Close to home reactions to the repeal of DACA

haleyhilesWritten by: Ellie Harris

The Deferred Action for Childhood Arrivals or DACA, was enacted by President Obama in 2012 as a way for certain undocumented immigrants who entered the country as minors to receive a sort of two year renewable visa as a period of deferred action from deportation and eligibility for a work permit.

The purpose of DACA is ultimately to protect eligible immigrant youth who came to the United States when they were children from deportation. DACA doesn’t put participants on a track to legal permanent residency or citizenship, but it does allow them to get driver’s licenses, credit cards, and open bank accounts.

On September 5, 2017, the Trump Administration formally rescinded, or announced the repeal of the program – though it delayed implementation for six months. Removing DACA removes over 800,000 people from the US workforce – as well as over 800,000 people from their friends, families, and the only country they’ve ever known.

“Repealing DACA would be almost stripping away people’s right to have a decent life. How is someone supposed to make a better life for themselves and their family if they aren’t even entitled to basic human rights?” junior Haley Hiles, who has family in both the United States and Mexico said.

According to the University of California at Berkeley’s “Post-Election Frequently Asked Questions” on its website, DACA will try its best to continue with the application process while funding lasts and want to work with students to create strategies with regards to both legal status and work authorization.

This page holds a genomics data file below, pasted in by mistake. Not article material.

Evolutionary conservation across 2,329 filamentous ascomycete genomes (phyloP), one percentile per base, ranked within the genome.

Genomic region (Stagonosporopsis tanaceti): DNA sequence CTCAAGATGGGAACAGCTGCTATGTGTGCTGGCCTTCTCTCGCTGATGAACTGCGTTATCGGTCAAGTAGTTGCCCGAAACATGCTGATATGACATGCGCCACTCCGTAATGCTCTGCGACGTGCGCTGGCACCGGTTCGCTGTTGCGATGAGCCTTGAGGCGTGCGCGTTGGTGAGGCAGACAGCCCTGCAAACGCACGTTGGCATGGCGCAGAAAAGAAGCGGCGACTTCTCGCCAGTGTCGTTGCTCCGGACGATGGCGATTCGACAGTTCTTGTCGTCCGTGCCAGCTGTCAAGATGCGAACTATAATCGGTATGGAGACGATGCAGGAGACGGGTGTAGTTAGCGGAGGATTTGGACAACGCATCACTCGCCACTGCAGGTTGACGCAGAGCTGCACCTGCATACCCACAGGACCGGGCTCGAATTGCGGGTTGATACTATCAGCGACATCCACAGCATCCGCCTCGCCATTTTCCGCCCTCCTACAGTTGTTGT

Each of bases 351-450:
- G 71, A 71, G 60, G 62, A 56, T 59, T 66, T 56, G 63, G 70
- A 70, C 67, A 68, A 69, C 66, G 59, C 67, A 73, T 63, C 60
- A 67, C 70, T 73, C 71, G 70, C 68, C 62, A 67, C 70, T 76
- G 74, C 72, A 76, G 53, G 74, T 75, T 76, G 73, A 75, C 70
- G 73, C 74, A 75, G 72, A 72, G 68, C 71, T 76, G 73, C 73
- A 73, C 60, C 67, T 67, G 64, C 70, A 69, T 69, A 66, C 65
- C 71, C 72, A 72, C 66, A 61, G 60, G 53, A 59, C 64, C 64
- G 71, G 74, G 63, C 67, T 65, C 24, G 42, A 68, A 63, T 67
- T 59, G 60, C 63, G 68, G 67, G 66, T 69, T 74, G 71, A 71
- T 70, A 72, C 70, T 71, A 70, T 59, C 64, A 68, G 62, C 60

“If Congress does not come up with a legislation that gives DREAMers a pathway to citizenship, they could possibly face deportation. They would be deported to a country they don’t know anything about and be forced to leave a place they call home,” junior Stephanie Arellano said.

According to the American Immigration Council, 71 percent of eligible DREAMers – or people protected under DACA – are Mexican, 14 percent are from other countries in North and Central America and 6 percent are from South America.  

“This will have a very negative impact on immigrating families no matter what race but I do feel like it is mostly targeted at Mexicans,” Hiles said.

The main point of DACA and those who oppose its repeal is that these minors did not choose to move to this country- illegally or otherwise.

“These DREAMers came to the US at a young age and should not be punished for decisions they didn’t make,” Arellano said

Hiles agrees.

“These kids didn’t choose to come into the world or the United States, so why should the government punish them?” Hiles said.

About editor